The Central New England Fish and Wildlife Conservation Office is involved in programs to restore, enhance, and manage a number of migratory fish species and the habitats they depend upon. Species of primary concern include American shad, alewife, blueback herring, Atlantic salmon and American eel. Programs include fish population assessments, hatchery product evaluations, habitat restoration, fish trap and transfer, and movement studies.
Staff participate on technical, policy, and assessment committees and related work groups involving fish passage issues, dam removals, restoration planning, and restoration evaluations. Activities are conducted in collaboration with state and federal agencies, watershed groups, fishing clubs, and other non-government organizations. The office conducts assessments and develops management plans for aquatic resources on Service and other federal lands.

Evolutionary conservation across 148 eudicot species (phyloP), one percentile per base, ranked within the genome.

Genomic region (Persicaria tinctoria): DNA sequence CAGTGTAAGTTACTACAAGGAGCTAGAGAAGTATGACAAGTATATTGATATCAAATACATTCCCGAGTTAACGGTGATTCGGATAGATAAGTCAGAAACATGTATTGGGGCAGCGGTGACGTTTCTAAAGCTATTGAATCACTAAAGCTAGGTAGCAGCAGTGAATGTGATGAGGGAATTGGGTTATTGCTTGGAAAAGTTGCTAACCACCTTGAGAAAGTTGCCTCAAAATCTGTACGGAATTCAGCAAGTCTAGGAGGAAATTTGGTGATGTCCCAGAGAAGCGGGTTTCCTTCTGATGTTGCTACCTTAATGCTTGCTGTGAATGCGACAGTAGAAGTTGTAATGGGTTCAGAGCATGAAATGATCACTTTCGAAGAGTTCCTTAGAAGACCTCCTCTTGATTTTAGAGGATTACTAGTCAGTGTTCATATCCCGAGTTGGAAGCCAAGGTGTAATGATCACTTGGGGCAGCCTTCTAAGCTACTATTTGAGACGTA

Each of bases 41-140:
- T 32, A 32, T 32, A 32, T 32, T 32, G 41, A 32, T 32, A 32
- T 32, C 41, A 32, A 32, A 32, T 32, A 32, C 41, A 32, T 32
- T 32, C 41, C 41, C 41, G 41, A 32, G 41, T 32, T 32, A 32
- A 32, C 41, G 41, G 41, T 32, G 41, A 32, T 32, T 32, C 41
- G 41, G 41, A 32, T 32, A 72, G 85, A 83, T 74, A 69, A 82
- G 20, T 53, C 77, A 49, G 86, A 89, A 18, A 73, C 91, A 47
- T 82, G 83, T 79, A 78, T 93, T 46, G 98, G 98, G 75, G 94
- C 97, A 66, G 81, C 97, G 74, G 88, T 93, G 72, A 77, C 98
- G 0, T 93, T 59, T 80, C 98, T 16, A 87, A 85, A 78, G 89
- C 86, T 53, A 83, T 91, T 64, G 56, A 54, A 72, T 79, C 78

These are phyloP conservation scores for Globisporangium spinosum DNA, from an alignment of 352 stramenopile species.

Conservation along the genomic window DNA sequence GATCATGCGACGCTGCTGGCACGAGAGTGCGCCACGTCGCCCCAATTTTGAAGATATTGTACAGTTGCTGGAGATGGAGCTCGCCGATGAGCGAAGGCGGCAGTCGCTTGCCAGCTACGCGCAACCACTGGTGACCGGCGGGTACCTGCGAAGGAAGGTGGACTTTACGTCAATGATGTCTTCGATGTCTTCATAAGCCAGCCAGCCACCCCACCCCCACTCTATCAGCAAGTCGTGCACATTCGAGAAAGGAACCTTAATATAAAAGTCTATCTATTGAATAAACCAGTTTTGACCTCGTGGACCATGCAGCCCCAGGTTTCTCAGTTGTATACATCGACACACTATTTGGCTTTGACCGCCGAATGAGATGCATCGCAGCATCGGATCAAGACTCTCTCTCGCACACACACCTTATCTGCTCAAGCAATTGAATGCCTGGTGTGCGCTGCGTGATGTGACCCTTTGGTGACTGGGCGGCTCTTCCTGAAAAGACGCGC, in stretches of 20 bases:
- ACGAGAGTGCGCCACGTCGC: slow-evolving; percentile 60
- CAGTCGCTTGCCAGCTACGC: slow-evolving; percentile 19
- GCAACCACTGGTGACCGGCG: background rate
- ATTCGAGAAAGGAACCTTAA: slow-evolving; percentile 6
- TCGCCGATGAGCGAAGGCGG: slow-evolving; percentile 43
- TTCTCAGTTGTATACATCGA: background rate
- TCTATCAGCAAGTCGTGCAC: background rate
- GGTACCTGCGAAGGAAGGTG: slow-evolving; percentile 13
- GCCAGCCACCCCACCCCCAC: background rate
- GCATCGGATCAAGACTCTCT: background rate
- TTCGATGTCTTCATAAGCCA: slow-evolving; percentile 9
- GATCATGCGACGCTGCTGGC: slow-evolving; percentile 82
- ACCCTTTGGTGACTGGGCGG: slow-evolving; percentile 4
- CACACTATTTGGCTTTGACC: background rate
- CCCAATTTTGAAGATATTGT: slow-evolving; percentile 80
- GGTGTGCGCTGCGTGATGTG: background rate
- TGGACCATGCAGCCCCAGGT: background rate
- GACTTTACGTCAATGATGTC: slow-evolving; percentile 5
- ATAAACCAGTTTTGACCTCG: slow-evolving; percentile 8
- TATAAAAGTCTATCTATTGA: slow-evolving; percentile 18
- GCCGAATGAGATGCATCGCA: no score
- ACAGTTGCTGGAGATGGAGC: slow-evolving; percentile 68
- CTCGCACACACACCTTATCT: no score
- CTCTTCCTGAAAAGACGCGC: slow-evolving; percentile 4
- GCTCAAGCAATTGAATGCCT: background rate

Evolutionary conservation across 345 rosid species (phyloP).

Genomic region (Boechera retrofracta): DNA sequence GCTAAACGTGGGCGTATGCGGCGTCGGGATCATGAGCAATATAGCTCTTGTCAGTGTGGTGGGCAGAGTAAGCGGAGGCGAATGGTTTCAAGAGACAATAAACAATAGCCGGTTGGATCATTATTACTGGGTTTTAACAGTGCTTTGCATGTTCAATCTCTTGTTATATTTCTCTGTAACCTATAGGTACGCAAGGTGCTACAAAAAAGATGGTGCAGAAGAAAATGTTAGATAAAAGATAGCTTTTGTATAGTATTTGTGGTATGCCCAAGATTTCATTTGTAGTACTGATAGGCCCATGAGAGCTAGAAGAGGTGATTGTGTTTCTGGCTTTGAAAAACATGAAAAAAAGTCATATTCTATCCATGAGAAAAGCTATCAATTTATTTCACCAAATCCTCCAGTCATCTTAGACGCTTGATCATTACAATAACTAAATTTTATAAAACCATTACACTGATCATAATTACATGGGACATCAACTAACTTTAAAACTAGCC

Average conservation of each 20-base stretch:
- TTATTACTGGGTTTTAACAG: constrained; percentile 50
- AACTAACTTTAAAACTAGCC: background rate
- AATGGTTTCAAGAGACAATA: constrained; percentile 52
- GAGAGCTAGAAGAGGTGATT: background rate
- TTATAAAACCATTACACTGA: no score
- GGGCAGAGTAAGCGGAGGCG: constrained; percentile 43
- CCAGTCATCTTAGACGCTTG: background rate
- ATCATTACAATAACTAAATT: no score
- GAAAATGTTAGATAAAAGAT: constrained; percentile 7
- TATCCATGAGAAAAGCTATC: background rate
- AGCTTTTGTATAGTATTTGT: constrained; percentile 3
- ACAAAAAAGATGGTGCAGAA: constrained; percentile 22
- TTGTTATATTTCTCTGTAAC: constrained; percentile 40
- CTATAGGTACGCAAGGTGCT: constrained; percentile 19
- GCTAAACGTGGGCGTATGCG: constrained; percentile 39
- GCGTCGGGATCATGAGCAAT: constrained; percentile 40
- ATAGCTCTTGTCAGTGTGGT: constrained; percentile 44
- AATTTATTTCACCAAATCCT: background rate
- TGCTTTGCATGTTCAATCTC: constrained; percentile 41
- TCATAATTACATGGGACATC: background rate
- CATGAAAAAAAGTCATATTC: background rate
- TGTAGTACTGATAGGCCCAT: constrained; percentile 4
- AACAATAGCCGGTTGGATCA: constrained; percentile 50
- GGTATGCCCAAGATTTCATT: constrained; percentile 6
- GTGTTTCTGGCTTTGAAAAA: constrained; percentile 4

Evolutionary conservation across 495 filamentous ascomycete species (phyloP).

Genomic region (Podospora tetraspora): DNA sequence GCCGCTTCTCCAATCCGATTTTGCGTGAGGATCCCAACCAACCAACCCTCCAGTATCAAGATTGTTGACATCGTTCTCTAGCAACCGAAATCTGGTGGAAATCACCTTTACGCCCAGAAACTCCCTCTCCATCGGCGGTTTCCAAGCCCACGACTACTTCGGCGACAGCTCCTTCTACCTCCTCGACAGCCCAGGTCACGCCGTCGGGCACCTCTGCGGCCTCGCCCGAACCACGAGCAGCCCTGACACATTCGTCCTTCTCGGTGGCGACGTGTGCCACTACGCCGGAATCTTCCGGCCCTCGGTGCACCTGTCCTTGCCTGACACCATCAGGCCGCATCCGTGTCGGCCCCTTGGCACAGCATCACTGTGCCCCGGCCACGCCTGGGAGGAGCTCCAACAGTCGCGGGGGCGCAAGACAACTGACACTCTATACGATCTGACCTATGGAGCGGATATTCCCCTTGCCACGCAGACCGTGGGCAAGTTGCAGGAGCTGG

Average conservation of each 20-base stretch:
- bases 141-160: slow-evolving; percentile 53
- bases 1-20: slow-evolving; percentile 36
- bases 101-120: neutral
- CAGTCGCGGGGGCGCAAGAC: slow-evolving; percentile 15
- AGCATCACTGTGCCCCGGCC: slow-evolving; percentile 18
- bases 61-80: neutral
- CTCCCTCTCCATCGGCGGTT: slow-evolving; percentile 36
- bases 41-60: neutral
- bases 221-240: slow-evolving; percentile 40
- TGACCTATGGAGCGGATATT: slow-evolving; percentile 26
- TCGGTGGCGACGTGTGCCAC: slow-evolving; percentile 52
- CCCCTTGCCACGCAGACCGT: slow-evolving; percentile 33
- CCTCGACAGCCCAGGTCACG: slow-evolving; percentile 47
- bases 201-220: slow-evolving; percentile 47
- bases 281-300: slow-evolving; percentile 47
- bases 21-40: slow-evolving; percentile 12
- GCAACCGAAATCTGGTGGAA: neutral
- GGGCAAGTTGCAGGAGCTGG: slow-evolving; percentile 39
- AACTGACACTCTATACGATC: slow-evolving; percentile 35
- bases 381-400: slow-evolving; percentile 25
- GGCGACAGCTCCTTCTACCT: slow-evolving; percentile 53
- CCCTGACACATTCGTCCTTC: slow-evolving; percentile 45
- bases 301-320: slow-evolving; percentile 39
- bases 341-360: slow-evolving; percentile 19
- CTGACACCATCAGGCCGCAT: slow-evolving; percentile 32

Fish and Wildlife Service Ends Investments in Merrimack River Atlantic Salmon Program; Shifts Focus to Shad, other Fish Species
For immediate release: September 5, 2013
For further information: Joe McKeon, 603-595-3586; Terri Edwards, 413-253-8324
Based on continued low annual sea-run salmon returns and shrinking Federal budgets, the U.S. Fish and Wildlife Service (Service) today announced it will end its investment in the more than 30-year old Atlantic salmon restoration in the Merrimack River.
The Service has worked cooperatively with the New Hampshire Fish and Game Department, Massachusetts Division of Fisheries and Wildlife, Massachusetts Division of Marine Fisheries, National Marine Fisheries Service, and the U.S.Forest Service to raise and stock Atlantic salmon for the Merrimack River at two hatcheries: Nashua National Fish Hatchery in New Hampshire, and North Attleboro National Fish Hatchery in Massachusetts.
Central New England Fish and Wildlife Conservation Office
151 Broad Street
Deaf/Hard of Hearing individuals may reach the Central New England Fish and Wildlife Conservation Office through Relay New Hampshire: